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26 May 2017

Everything your business needs to know about business rates

Business rates have been hot news recently for all the wrong reasons. In case you have missed some of the details, we set out below some of the key issues that you need to bear in mind.

Revaluation

Businesses will be aware that the business rates revaluation came into force on 1 April 2017. Many businesses, particularly in London, face a significant rise in their bills, some reporting increases of 400%. To help businesses adjust, the government has introduced transitional measures to stagger the rises over 5 years, but any reductions are also staggered.  Those who face large increases will be interested in the new regime for challenging the rates bill.

Challenging rate increases

From 1 April 2017 the process for challenging business rates changed to ‘Check Challenge Appeal’. The details of this procedure were released just shortly before the 1 April deadline causing concern amongst ratings surveyors. Ratepayers must register with the Government Gateway online service as will agents. 

To challenge a bill a ratepayer must:

Check: ask the Valuation Officer to check certain facts;

Challenge: if the parties cannot agree then the ratepayer has 4 months from the check decision to complete a challenge form and provide supporting evidence;

Appeal: if the ratepayer cannot reach agreement with the VOA it has 18 months from submitting the challenge to appeal to the Valuation Tribunal.   

The most contentious change is that the right to challenge the Valuation Officer’s valuation is to be restricted to where it is not reasonable. It is not as yet clear exactly what this means but it seems clear that fewer appeals will succeed as a result.

Monk v Newbigin - good news for developers

The Supreme Court decided in the above case that premises incapable of beneficial occupation because of works of refurbishment will often attract a zero value in the rating list. The Court of Appeal’s decision had raised the prospect of developers having to pay rates on premises undergoing substantial work which meant that developers had to make provision for rates bills amongst their development costs. The Supreme Court’s decision will amount to significant savings for many property developers.

Sainsburys & others v Sykes (VOA) - rating of ATMs

The Upper Tribunal has upheld the decision of the Valuation Tribunal that ATMs within stores should be assessed as a separate hereditament, meaning that the ATM site would be separately billed for rates. The financial impact upon affected stores is usually that there is no or minimal reduction in the rates bill for the store but an additional bill for the ATM.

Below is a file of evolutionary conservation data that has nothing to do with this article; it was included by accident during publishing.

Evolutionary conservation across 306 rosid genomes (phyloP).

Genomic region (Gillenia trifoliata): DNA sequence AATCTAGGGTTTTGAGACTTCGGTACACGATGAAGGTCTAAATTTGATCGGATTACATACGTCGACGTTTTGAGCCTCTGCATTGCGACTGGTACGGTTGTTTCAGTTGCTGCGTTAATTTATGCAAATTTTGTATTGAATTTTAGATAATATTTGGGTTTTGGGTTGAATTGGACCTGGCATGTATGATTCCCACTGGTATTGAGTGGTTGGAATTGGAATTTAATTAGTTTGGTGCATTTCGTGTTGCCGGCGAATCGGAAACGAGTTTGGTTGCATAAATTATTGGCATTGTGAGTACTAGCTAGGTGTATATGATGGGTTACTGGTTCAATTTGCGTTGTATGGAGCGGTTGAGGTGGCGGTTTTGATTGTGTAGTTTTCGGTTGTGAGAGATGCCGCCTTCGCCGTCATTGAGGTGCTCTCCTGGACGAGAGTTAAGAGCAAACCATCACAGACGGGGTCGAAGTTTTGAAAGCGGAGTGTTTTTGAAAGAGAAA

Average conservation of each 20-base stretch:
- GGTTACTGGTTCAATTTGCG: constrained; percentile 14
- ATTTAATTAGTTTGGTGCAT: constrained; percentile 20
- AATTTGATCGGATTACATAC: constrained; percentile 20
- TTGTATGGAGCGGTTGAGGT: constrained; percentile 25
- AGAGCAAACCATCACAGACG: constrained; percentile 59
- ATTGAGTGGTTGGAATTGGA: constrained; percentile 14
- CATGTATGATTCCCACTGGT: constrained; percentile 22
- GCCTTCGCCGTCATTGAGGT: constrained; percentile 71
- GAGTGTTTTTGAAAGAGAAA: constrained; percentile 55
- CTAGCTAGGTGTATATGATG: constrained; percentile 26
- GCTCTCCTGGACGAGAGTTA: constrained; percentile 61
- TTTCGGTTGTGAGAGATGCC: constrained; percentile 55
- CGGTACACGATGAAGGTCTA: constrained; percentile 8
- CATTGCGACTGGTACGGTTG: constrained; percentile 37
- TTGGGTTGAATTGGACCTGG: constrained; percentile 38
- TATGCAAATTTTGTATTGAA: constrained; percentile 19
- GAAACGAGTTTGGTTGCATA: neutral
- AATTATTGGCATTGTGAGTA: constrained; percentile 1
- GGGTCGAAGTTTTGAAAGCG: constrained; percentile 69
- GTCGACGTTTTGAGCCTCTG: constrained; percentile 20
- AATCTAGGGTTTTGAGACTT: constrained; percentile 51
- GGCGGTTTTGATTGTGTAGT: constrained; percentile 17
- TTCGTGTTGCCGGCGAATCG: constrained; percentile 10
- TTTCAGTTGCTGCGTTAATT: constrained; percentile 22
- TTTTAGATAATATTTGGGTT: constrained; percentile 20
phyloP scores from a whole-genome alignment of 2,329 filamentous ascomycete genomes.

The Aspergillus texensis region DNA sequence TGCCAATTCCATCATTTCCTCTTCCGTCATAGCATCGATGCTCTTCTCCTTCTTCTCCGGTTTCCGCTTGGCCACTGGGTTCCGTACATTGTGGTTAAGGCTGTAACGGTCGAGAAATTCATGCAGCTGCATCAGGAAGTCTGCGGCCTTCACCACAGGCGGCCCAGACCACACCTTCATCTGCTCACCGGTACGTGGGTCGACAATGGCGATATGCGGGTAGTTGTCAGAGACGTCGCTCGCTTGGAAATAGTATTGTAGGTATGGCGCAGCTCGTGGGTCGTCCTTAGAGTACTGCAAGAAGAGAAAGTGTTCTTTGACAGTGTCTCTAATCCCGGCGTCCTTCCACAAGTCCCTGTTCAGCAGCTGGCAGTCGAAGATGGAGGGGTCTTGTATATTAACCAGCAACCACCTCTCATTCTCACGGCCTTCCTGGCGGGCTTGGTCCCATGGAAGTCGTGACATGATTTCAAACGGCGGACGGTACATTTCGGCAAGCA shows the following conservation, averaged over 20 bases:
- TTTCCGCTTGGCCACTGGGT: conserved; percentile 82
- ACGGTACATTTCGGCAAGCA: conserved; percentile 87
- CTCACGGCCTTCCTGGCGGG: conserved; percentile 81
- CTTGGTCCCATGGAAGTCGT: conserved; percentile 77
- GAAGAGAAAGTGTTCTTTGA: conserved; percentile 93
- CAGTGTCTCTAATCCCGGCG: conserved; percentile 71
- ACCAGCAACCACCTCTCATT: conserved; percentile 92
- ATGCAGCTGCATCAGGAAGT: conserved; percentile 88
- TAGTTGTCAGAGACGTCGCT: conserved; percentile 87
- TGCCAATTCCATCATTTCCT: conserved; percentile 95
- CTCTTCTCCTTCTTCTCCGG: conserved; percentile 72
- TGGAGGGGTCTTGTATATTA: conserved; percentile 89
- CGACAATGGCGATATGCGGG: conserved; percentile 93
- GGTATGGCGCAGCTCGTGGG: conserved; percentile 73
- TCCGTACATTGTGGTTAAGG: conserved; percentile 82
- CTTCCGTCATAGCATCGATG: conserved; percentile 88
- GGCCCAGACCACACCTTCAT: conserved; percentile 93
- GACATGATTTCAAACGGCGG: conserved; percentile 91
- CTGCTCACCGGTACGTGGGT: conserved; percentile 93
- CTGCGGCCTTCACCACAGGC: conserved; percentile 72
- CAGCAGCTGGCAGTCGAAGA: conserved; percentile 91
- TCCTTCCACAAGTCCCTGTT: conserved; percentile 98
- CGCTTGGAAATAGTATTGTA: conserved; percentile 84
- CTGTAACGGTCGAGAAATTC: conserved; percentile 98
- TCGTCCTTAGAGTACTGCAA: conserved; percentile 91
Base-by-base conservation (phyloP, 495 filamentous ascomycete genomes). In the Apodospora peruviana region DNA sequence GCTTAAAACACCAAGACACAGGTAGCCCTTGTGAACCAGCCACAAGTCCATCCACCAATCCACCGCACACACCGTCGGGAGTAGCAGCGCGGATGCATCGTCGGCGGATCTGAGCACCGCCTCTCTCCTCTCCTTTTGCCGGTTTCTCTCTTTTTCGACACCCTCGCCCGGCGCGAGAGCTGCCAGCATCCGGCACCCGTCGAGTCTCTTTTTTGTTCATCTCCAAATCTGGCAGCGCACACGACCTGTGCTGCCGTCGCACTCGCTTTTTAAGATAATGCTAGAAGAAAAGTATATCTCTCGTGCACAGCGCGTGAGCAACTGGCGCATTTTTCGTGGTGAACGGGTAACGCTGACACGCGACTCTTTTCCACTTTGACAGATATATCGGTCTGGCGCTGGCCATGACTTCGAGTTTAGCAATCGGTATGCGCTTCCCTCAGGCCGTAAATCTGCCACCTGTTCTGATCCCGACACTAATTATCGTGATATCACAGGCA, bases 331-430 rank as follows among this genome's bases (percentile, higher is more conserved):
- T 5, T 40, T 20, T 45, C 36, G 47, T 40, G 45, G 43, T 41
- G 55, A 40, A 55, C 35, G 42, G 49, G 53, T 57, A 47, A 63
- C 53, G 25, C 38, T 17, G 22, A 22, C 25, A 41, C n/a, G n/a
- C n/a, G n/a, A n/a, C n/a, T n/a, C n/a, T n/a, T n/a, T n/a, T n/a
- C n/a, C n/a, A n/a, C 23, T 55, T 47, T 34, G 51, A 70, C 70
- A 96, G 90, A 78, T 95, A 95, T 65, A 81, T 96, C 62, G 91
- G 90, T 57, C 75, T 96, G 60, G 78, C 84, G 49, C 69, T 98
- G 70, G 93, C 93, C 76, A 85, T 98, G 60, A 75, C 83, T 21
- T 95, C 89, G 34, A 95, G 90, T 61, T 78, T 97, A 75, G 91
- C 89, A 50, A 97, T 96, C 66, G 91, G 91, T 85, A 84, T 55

The Upper Tribunal decided that sites of most ATMs will be separately assessed for rates and the rates bill will go to the banks. The exception is for ATMs that are moveable pieces of equipment within stores where they will not be separately assessed and will continue to be dealt with as part and parcel of the store. The ATMs that will be separately assessed are where the area around the machinery has been adapted for the machine, eg by the creation of a hole in the wall. 

We can expect the VOA to be looking closely at how premises are being used and so if property owners share their property they need to ensure that they have agreed who will pay any rates bill if there is a separate assessment in the future.

Woolway v Mazars - seperate floors

This decision from 2015 is significant and worth mentioning. As a result of the Supreme Court decision separate floors in a building leased by one tenant but accessed through common parts will often be separately assessed. That usually means a higher rates bill.  

The Future

We expect valuation officers to be looking closely at whether separate hereditaments can be created. Ultimately, local authorities are often struggling for finances and this is a way of raising income. We also expect appeals to become more difficult and early professional advice from specialist surveyors will be essential. Parties to property sharing agreements should agree carefully who will pay the rates bill if the basis of assessment changes. Business rates will continue to hit the headlines but with careful management nasty surprises can be avoided.


For more information please contact: James Souter, partner on +44 (0)20 7427 6452 or james.souter@crsblaw.com or Natalie Johnston, knowledge development lawyer on +44 (0)

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